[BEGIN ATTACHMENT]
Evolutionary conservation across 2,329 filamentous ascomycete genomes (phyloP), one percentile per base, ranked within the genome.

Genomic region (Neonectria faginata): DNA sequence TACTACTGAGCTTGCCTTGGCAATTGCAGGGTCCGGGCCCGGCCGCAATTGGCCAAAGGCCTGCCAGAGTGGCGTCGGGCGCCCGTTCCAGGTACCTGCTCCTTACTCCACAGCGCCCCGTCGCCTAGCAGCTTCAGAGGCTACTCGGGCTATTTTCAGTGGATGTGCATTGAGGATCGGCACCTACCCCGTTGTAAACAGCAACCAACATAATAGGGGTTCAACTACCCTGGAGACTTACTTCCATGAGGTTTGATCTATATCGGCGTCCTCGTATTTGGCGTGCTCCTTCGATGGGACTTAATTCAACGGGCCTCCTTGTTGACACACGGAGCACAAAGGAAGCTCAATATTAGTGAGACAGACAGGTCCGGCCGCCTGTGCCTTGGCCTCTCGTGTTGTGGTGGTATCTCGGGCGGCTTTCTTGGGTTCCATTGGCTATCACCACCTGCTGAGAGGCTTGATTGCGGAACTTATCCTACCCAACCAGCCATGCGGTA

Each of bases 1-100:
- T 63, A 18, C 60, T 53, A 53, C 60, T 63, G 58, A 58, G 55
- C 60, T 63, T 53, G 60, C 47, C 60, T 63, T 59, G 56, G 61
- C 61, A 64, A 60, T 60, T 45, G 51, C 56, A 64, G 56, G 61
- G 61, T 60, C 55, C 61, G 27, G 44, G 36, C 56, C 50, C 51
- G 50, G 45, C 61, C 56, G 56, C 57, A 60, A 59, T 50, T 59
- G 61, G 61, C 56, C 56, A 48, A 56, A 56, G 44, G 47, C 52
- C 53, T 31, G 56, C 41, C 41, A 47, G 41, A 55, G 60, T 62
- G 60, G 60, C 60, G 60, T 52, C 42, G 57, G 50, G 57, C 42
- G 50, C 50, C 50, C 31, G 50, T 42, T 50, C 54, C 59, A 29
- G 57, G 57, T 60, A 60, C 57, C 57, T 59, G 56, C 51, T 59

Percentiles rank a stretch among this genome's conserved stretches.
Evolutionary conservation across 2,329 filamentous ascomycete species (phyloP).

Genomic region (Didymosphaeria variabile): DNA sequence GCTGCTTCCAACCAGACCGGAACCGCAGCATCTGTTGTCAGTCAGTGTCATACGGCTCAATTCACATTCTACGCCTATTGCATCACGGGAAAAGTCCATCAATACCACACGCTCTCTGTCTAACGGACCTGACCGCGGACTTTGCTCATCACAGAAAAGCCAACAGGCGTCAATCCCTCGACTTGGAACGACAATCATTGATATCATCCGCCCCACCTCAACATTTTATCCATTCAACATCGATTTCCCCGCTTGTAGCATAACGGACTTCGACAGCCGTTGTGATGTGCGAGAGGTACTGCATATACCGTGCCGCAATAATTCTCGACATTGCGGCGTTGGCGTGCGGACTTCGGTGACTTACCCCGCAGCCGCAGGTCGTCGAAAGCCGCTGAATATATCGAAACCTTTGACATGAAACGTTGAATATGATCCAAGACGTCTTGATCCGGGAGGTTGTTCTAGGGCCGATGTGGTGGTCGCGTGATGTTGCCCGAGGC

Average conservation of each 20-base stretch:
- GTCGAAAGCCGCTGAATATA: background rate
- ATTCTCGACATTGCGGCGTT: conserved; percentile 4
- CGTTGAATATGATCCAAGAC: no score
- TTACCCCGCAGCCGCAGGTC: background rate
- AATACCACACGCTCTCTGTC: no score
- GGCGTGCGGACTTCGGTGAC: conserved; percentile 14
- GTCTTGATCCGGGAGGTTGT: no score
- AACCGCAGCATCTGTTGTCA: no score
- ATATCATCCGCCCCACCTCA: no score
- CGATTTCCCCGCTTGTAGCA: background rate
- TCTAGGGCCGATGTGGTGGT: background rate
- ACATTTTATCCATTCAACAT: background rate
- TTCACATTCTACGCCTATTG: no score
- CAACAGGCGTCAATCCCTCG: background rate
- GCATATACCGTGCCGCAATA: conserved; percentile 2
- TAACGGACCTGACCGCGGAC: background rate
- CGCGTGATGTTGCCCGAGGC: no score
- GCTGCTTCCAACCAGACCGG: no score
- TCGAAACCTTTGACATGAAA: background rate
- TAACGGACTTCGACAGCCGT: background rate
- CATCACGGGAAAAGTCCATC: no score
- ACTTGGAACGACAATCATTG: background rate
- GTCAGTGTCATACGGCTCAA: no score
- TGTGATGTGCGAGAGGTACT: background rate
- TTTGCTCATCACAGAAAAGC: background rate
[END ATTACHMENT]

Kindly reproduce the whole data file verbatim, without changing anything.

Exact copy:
Evolutionary conservation across 2,329 filamentous ascomycete genomes (phyloP), one percentile per base, ranked within the genome.

Genomic region (Neonectria faginata): DNA sequence TACTACTGAGCTTGCCTTGGCAATTGCAGGGTCCGGGCCCGGCCGCAATTGGCCAAAGGCCTGCCAGAGTGGCGTCGGGCGCCCGTTCCAGGTACCTGCTCCTTACTCCACAGCGCCCCGTCGCCTAGCAGCTTCAGAGGCTACTCGGGCTATTTTCAGTGGATGTGCATTGAGGATCGGCACCTACCCCGTTGTAAACAGCAACCAACATAATAGGGGTTCAACTACCCTGGAGACTTACTTCCATGAGGTTTGATCTATATCGGCGTCCTCGTATTTGGCGTGCTCCTTCGATGGGACTTAATTCAACGGGCCTCCTTGTTGACACACGGAGCACAAAGGAAGCTCAATATTAGTGAGACAGACAGGTCCGGCCGCCTGTGCCTTGGCCTCTCGTGTTGTGGTGGTATCTCGGGCGGCTTTCTTGGGTTCCATTGGCTATCACCACCTGCTGAGAGGCTTGATTGCGGAACTTATCCTACCCAACCAGCCATGCGGTA

Each of bases 1-100:
- T 63, A 18, C 60, T 53, A 53, C 60, T 63, G 58, A 58, G 55
- C 60, T 63, T 53, G 60, C 47, C 60, T 63, T 59, G 56, G 61
- C 61, A 64, A 60, T 60, T 45, G 51, C 56, A 64, G 56, G 61
- G 61, T 60, C 55, C 61, G 27, G 44, G 36, C 56, C 50, C 51
- G 50, G 45, C 61, C 56, G 56, C 57, A 60, A 59, T 50, T 59
- G 61, G 61, C 56, C 56, A 48, A 56, A 56, G 44, G 47, C 52
- C 53, T 31, G 56, C 41, C 41, A 47, G 41, A 55, G 60, T 62
- G 60, G 60, C 60, G 60, T 52, C 42, G 57, G 50, G 57, C 42
- G 50, C 50, C 50, C 31, G 50, T 42, T 50, C 54, C 59, A 29
- G 57, G 57, T 60, A 60, C 57, C 57, T 59, G 56, C 51, T 59

Percentiles rank a stretch among this genome's conserved stretches.
Evolutionary conservation across 2,329 filamentous ascomycete species (phyloP).

Genomic region (Didymosphaeria variabile): DNA sequence GCTGCTTCCAACCAGACCGGAACCGCAGCATCTGTTGTCAGTCAGTGTCATACGGCTCAATTCACATTCTACGCCTATTGCATCACGGGAAAAGTCCATCAATACCACACGCTCTCTGTCTAACGGACCTGACCGCGGACTTTGCTCATCACAGAAAAGCCAACAGGCGTCAATCCCTCGACTTGGAACGACAATCATTGATATCATCCGCCCCACCTCAACATTTTATCCATTCAACATCGATTTCCCCGCTTGTAGCATAACGGACTTCGACAGCCGTTGTGATGTGCGAGAGGTACTGCATATACCGTGCCGCAATAATTCTCGACATTGCGGCGTTGGCGTGCGGACTTCGGTGACTTACCCCGCAGCCGCAGGTCGTCGAAAGCCGCTGAATATATCGAAACCTTTGACATGAAACGTTGAATATGATCCAAGACGTCTTGATCCGGGAGGTTGTTCTAGGGCCGATGTGGTGGTCGCGTGATGTTGCCCGAGGC

Average conservation of each 20-base stretch:
- GTCGAAAGCCGCTGAATATA: background rate
- ATTCTCGACATTGCGGCGTT: conserved; percentile 4
- CGTTGAATATGATCCAAGAC: no score
- TTACCCCGCAGCCGCAGGTC: background rate
- AATACCACACGCTCTCTGTC: no score
- GGCGTGCGGACTTCGGTGAC: conserved; percentile 14
- GTCTTGATCCGGGAGGTTGT: no score
- AACCGCAGCATCTGTTGTCA: no score
- ATATCATCCGCCCCACCTCA: no score
- CGATTTCCCCGCTTGTAGCA: background rate
- TCTAGGGCCGATGTGGTGGT: background rate
- ACATTTTATCCATTCAACAT: background rate
- TTCACATTCTACGCCTATTG: no score
- CAACAGGCGTCAATCCCTCG: background rate
- GCATATACCGTGCCGCAATA: conserved; percentile 2
- TAACGGACCTGACCGCGGAC: background rate
- CGCGTGATGTTGCCCGAGGC: no score
- GCTGCTTCCAACCAGACCGG: no score
- TCGAAACCTTTGACATGAAA: background rate
- TAACGGACTTCGACAGCCGT: background rate
- CATCACGGGAAAAGTCCATC: no score
- ACTTGGAACGACAATCATTG: background rate
- GTCAGTGTCATACGGCTCAA: no score
- TGTGATGTGCGAGAGGTACT: background rate
- TTTGCTCATCACAGAAAAGC: background rate